The Anglo Saxon diagonal Greek key pattern is unusual in that you turn every other card on each row — first the even cards, and then the odd ones. The two outer edge cards turn with every row. I use large safety pins to keep my alternating packs separable. Using the pin, I can push the packs together to align the shed and pull them apart easily when it’s time to rotate the alternate pack for the next row.
The edge cards go out of synch with the body cards as I turn them on each row. When the body cards are the same color, I am about to turn the even cards.
Step-by-step breakdown of the turn: first, slide the packs apart and move the edge cards to the pack that will turn on this row:
Next, remove the pin from the pack that is turning, and turn it and the edge cards together.
Slide the edge cards down to join the other pack.
Replace the safety pin in the pack you just rotated.
Push the packs together to align them and clear the shed.
Weaving is slow, but the results are pleasing.
As we get further into the work, you can see the twist accumulating and the tension beginning to vary, even with frequent pauses to work out the twist.
Working out the twist is time consuming.
So now we try warp weighting instead of loom tensioning! After some research into recommended weights, I opted for 3 oz. fishing weights. $25 for ~5 lbs. — 26 weights — at Amazon. Yes, I have 27 cards. Will worry about that later.
Experimental archaeology to the rescue. Turns out 3 oz. per card is WAY too much tension for how I work. I am uncomfortable & the pattern looks like crap.
So I back down to half that weight, attaching 2 cards to every weight. I have one odd card out, so I measure out the clothespins I’ve been using as slung (Viking whipcording) bobbins. 5 clothespins equal 1.5 oz., which I tie to the single card. I leave the fishing swivels in place, for ease of twist removal.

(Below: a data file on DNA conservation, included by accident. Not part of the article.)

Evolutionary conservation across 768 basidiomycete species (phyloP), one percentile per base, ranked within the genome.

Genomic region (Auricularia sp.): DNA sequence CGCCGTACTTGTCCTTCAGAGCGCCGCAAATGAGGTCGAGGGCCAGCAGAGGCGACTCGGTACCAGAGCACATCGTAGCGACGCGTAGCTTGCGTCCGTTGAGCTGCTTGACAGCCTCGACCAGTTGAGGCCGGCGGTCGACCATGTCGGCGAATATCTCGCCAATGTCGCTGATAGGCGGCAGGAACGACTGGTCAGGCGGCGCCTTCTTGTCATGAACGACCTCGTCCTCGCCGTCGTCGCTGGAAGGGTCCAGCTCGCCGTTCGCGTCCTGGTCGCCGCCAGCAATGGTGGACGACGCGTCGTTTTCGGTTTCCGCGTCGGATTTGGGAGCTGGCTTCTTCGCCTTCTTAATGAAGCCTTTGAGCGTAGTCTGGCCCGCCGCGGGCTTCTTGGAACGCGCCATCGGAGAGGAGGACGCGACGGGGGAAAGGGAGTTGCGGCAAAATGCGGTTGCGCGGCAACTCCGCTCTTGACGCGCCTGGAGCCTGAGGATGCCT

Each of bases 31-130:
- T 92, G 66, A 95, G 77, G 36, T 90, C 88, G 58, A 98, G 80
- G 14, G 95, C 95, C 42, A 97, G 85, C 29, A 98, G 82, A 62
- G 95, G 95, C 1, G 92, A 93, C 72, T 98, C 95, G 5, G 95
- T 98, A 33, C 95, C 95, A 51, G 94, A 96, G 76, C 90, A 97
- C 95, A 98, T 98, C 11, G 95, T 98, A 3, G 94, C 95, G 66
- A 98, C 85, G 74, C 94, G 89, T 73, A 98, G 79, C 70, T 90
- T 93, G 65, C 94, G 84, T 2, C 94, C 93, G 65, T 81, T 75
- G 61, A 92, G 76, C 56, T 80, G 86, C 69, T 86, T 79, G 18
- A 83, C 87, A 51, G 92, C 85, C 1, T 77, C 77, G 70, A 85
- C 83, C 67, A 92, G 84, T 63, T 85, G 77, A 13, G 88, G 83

The work progresses much more quickly on this warp-weighted setup. Twist removal is blindingly fast, and I no longer need to fiddle with the safety pins. The tighter and more reliable individual card tension keeps the packs in place as I work.
Using the warp-weighted setup from the beginning, instead of tensioning the warp to itself, also mean that I’ll be able to make the edge warps longer, and weave further. Here I am constrained by running out of warp on the edges. This is about as far as I can weave.
Now I cut the warp across near the weights, but leave the cards attached so they are easy to finish. Trim measures 4.5’.
There are many ways to finish the ends. I am constantly experimenting. For this trim, since it had 27 cards (3x3x3) and is intended for a neckline, I opted for braids of braids. Neat, flat, allows for extra coverage if I’m a bit short. Not too fancy, but attractive. The starting end I will probably stitch flat, with the warp extra tucked underneath.
To attach the trim, I first finish adjusting the neckline (adding front pleat & turning over the front edge), then pin the trim to it all around.
Then I whipstitch both edges, first at the top and then at the bottom. Finally, I overlap the ends, cut the trim under the overlap, and stitch everything down. Voila!
The wrists are next. I have just over 2’ of trim remaining for the sleeves, so can use about a foot on each one. The sleeves are currently 18” wide, but do not taper. I have wrist clasps, and will use them to snug up the difference.